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Appears in:
Pages: 2910-2916
Publication year: 2009
ISBN: 978-84-613-2953-3
ISSN: 2340-1095

Conference name: 2nd International Conference of Education, Research and Innovation
Dates: 16-18 November, 2009
Location: Madrid, Spain

A COMPARISON OF JAPANESE, TAIWANESE, AND SINGAPOREAN TEACHING STRATEGIES IN MATHEMATICS

S. Lee

Bowie State University (UNITED STATES)
In recent years several Asian countries, such as Japan, Korea, Hong Kong, Taiwan and Singapore, have achieved dramatic improvement in their economic status. Interestingly, their students also demonstrate excellence in many international mathematics comparison studies. For example, all of the Asian countries listed above frequently rank in the top three of several of the Trends in Mathematics and Science Study (TIMSS). In the 1970’s and 1980’s, Japan was often ranked first place but gradually replaced by Hong Kong and Singapore. More recently, Taiwan advanced to first place for the 2007 TIMSS in eighth grade mathematics.

There are several reasons for the impressive performance of these Asian countries: cultural values, educational policies, parental involvement, and student motivation. Most Asian countries are heavily influenced by Confucianism, which stresses the importance of respect for scholars and scholarship. Students, in general, are motivated to learn and excel.

Aside from cultural differences, one important factor that should not be overlooked is teaching strategies. In fact, it can have a more profound impact on mathematics achievement than cultural factors. Many of these Asian countries use the Constructivist approach. For example, after posing a mathematics problem, teachers usually ask students to present alternative methods of solving the problem before giving students the answers. This is the opposite of the traditional Behaviorist approach of teaching in which teachers demonstrate how to solve the problem with little class discussion.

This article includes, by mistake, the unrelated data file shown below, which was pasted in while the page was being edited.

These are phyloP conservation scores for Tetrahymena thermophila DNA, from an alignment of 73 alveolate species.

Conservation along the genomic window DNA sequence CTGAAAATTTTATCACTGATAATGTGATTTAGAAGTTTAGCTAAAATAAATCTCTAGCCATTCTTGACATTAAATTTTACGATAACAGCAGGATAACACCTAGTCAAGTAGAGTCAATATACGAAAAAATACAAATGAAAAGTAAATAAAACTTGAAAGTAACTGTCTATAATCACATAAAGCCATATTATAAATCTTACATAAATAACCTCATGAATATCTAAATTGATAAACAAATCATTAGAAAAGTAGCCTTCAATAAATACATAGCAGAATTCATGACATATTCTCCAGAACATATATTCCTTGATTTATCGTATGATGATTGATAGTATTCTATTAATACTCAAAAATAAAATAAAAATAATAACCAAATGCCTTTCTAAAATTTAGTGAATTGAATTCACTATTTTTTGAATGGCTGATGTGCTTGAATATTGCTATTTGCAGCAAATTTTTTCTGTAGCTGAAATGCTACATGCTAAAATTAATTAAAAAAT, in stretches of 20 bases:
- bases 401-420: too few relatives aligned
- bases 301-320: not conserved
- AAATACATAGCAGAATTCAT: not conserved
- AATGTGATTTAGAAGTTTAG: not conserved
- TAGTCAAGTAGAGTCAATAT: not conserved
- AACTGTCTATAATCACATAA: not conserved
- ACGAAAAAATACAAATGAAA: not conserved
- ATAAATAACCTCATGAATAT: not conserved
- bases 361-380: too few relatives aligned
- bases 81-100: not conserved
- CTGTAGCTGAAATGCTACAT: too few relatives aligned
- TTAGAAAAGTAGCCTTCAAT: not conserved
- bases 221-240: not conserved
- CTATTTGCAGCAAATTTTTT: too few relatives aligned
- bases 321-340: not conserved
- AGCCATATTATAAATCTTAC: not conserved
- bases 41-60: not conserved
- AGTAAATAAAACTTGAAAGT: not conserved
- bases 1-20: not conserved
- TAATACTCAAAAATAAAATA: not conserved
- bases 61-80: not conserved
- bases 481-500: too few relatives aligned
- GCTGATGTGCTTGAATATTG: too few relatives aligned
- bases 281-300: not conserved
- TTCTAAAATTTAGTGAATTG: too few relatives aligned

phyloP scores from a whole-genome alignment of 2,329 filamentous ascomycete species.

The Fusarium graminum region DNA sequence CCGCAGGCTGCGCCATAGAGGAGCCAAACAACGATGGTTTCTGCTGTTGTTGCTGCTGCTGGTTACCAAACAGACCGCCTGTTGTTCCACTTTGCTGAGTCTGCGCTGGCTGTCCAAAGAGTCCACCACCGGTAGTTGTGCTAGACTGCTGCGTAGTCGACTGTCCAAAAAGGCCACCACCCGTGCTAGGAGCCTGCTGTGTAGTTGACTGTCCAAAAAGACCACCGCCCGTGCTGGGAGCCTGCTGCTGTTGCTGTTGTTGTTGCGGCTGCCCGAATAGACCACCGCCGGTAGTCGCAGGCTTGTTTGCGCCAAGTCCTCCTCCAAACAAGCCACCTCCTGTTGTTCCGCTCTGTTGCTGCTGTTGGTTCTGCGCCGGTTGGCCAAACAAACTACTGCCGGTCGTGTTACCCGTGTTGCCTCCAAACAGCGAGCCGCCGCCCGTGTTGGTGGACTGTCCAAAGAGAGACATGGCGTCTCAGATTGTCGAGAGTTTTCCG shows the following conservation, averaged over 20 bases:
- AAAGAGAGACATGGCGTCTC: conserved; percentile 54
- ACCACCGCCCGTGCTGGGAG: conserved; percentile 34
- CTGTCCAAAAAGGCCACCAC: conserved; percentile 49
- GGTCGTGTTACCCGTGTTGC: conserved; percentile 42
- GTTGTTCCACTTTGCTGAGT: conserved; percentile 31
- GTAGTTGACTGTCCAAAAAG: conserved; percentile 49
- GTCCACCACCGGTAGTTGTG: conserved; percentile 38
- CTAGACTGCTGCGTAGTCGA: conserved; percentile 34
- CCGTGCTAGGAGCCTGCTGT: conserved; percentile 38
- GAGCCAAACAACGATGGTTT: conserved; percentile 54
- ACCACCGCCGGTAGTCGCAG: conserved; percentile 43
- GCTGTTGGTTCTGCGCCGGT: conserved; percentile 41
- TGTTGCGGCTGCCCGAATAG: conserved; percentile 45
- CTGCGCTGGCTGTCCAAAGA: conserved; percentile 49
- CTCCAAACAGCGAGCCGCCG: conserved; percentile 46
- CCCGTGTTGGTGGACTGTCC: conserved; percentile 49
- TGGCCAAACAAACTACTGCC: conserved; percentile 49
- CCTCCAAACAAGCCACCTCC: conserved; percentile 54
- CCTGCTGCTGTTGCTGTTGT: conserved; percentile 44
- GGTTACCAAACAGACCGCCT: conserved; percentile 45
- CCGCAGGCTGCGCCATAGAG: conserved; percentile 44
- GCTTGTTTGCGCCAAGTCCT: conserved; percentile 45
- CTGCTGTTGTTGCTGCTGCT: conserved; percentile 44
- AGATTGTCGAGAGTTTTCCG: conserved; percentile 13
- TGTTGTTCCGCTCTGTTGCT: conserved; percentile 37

The focus of this presentation is to illustrate how Japanese, Taiwanese, and Singaporean teachers teach word problems. For example, the author will use diagrams, musical scales, or paper folding to illustrate how to teach the concept of fractions or percentages for elementary school students. The intention is to provide insight on how these East Asian teachers teach students how to attack problems - in particular, how to obtain clues that determine the choice of a particular operation, such as division or multiplication.
@InProceedings{LEE2009ACO,
author = {Lee, S.},
title = {A COMPARISON OF JAPANESE, TAIWANESE, AND SINGAPOREAN TEACHING STRATEGIES IN MATHEMATICS},
series = {2nd International Conference of Education, Research and Innovation},
booktitle = {ICERI2009 Proceedings},
isbn = {978-84-613-2953-3},
issn = {2340-1095},
publisher = {IATED},
location = {Madrid, Spain},
month = {16-18 November, 2009},
year = {2009},
pages = {2910-2916}}
TY - CONF
AU - S. Lee
TI - A COMPARISON OF JAPANESE, TAIWANESE, AND SINGAPOREAN TEACHING STRATEGIES IN MATHEMATICS
SN - 978-84-613-2953-3/2340-1095
PY - 2009
Y1 - 16-18 November, 2009
CI - Madrid, Spain
JO - 2nd International Conference of Education, Research and Innovation
JA - ICERI2009 Proceedings
SP - 2910
EP - 2916
ER -
S. Lee (2009) A COMPARISON OF JAPANESE, TAIWANESE, AND SINGAPOREAN TEACHING STRATEGIES IN MATHEMATICS, ICERI2009 Proceedings, pp. 2910-2916.
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